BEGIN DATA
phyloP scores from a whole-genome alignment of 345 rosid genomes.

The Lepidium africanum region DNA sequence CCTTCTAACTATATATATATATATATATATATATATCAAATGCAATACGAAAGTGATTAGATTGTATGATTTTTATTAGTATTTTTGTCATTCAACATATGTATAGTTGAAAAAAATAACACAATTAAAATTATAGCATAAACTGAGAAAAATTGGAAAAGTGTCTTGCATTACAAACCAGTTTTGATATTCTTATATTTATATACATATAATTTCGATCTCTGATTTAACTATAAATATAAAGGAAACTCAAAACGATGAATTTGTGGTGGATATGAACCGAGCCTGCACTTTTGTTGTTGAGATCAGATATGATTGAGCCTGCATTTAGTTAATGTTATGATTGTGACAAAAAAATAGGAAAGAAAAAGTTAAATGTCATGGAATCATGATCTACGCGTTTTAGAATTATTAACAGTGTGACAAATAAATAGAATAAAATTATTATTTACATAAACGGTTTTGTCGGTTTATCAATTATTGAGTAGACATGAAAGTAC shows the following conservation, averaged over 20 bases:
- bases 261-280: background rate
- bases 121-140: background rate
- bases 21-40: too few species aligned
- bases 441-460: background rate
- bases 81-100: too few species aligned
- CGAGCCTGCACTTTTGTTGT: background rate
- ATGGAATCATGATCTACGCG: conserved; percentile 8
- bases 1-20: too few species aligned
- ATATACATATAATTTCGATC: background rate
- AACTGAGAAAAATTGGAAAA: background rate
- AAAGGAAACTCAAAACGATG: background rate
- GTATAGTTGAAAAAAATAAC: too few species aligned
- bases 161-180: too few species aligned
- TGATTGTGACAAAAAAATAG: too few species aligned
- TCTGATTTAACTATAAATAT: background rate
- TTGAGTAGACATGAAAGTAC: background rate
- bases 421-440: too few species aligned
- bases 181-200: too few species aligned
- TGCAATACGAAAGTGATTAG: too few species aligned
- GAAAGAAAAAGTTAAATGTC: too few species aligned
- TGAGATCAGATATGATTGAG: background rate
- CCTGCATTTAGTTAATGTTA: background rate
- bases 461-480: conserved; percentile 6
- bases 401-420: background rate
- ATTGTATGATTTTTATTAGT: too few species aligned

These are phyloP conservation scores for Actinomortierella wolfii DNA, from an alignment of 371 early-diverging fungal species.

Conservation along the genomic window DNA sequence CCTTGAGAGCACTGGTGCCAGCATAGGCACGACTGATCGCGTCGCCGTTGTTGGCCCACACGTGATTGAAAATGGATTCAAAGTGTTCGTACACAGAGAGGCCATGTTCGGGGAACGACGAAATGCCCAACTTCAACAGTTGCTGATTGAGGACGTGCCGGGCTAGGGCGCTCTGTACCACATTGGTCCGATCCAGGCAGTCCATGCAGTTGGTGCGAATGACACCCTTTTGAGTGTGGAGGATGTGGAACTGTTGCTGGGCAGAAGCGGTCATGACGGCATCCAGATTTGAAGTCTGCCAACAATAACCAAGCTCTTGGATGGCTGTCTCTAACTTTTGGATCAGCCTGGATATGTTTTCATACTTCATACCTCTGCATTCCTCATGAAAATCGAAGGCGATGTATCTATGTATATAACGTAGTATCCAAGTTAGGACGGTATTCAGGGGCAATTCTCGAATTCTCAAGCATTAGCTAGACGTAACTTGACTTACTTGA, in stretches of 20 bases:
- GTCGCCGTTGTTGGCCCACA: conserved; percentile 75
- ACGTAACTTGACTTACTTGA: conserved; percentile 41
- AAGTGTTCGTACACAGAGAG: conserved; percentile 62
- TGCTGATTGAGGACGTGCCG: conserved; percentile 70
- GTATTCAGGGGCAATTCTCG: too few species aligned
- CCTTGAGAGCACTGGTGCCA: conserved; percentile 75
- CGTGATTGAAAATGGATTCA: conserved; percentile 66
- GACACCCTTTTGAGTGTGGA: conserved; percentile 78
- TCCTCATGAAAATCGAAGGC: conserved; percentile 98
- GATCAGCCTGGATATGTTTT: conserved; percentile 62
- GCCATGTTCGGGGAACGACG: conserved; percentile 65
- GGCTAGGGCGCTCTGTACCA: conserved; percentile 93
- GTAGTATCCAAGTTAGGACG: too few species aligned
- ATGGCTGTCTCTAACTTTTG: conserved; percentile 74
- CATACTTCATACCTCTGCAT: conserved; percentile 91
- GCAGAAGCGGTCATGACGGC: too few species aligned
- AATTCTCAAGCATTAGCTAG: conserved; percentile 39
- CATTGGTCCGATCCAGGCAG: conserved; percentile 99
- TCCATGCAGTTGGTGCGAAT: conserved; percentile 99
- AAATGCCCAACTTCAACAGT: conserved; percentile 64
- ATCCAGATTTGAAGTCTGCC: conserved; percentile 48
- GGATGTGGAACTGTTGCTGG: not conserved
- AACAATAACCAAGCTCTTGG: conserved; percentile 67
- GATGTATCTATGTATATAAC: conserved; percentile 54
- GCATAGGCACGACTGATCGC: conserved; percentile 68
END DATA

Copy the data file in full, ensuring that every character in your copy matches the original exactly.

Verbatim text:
phyloP scores from a whole-genome alignment of 345 rosid genomes.

The Lepidium africanum region DNA sequence CCTTCTAACTATATATATATATATATATATATATATCAAATGCAATACGAAAGTGATTAGATTGTATGATTTTTATTAGTATTTTTGTCATTCAACATATGTATAGTTGAAAAAAATAACACAATTAAAATTATAGCATAAACTGAGAAAAATTGGAAAAGTGTCTTGCATTACAAACCAGTTTTGATATTCTTATATTTATATACATATAATTTCGATCTCTGATTTAACTATAAATATAAAGGAAACTCAAAACGATGAATTTGTGGTGGATATGAACCGAGCCTGCACTTTTGTTGTTGAGATCAGATATGATTGAGCCTGCATTTAGTTAATGTTATGATTGTGACAAAAAAATAGGAAAGAAAAAGTTAAATGTCATGGAATCATGATCTACGCGTTTTAGAATTATTAACAGTGTGACAAATAAATAGAATAAAATTATTATTTACATAAACGGTTTTGTCGGTTTATCAATTATTGAGTAGACATGAAAGTAC shows the following conservation, averaged over 20 bases:
- bases 261-280: background rate
- bases 121-140: background rate
- bases 21-40: too few species aligned
- bases 441-460: background rate
- bases 81-100: too few species aligned
- CGAGCCTGCACTTTTGTTGT: background rate
- ATGGAATCATGATCTACGCG: conserved; percentile 8
- bases 1-20: too few species aligned
- ATATACATATAATTTCGATC: background rate
- AACTGAGAAAAATTGGAAAA: background rate
- AAAGGAAACTCAAAACGATG: background rate
- GTATAGTTGAAAAAAATAAC: too few species aligned
- bases 161-180: too few species aligned
- TGATTGTGACAAAAAAATAG: too few species aligned
- TCTGATTTAACTATAAATAT: background rate
- TTGAGTAGACATGAAAGTAC: background rate
- bases 421-440: too few species aligned
- bases 181-200: too few species aligned
- TGCAATACGAAAGTGATTAG: too few species aligned
- GAAAGAAAAAGTTAAATGTC: too few species aligned
- TGAGATCAGATATGATTGAG: background rate
- CCTGCATTTAGTTAATGTTA: background rate
- bases 461-480: conserved; percentile 6
- bases 401-420: background rate
- ATTGTATGATTTTTATTAGT: too few species aligned

These are phyloP conservation scores for Actinomortierella wolfii DNA, from an alignment of 371 early-diverging fungal species.

Conservation along the genomic window DNA sequence CCTTGAGAGCACTGGTGCCAGCATAGGCACGACTGATCGCGTCGCCGTTGTTGGCCCACACGTGATTGAAAATGGATTCAAAGTGTTCGTACACAGAGAGGCCATGTTCGGGGAACGACGAAATGCCCAACTTCAACAGTTGCTGATTGAGGACGTGCCGGGCTAGGGCGCTCTGTACCACATTGGTCCGATCCAGGCAGTCCATGCAGTTGGTGCGAATGACACCCTTTTGAGTGTGGAGGATGTGGAACTGTTGCTGGGCAGAAGCGGTCATGACGGCATCCAGATTTGAAGTCTGCCAACAATAACCAAGCTCTTGGATGGCTGTCTCTAACTTTTGGATCAGCCTGGATATGTTTTCATACTTCATACCTCTGCATTCCTCATGAAAATCGAAGGCGATGTATCTATGTATATAACGTAGTATCCAAGTTAGGACGGTATTCAGGGGCAATTCTCGAATTCTCAAGCATTAGCTAGACGTAACTTGACTTACTTGA, in stretches of 20 bases:
- GTCGCCGTTGTTGGCCCACA: conserved; percentile 75
- ACGTAACTTGACTTACTTGA: conserved; percentile 41
- AAGTGTTCGTACACAGAGAG: conserved; percentile 62
- TGCTGATTGAGGACGTGCCG: conserved; percentile 70
- GTATTCAGGGGCAATTCTCG: too few species aligned
- CCTTGAGAGCACTGGTGCCA: conserved; percentile 75
- CGTGATTGAAAATGGATTCA: conserved; percentile 66
- GACACCCTTTTGAGTGTGGA: conserved; percentile 78
- TCCTCATGAAAATCGAAGGC: conserved; percentile 98
- GATCAGCCTGGATATGTTTT: conserved; percentile 62
- GCCATGTTCGGGGAACGACG: conserved; percentile 65
- GGCTAGGGCGCTCTGTACCA: conserved; percentile 93
- GTAGTATCCAAGTTAGGACG: too few species aligned
- ATGGCTGTCTCTAACTTTTG: conserved; percentile 74
- CATACTTCATACCTCTGCAT: conserved; percentile 91
- GCAGAAGCGGTCATGACGGC: too few species aligned
- AATTCTCAAGCATTAGCTAG: conserved; percentile 39
- CATTGGTCCGATCCAGGCAG: conserved; percentile 99
- TCCATGCAGTTGGTGCGAAT: conserved; percentile 99
- AAATGCCCAACTTCAACAGT: conserved; percentile 64
- ATCCAGATTTGAAGTCTGCC: conserved; percentile 48
- GGATGTGGAACTGTTGCTGG: not conserved
- AACAATAACCAAGCTCTTGG: conserved; percentile 67
- GATGTATCTATGTATATAAC: conserved; percentile 54
- GCATAGGCACGACTGATCGC: conserved; percentile 68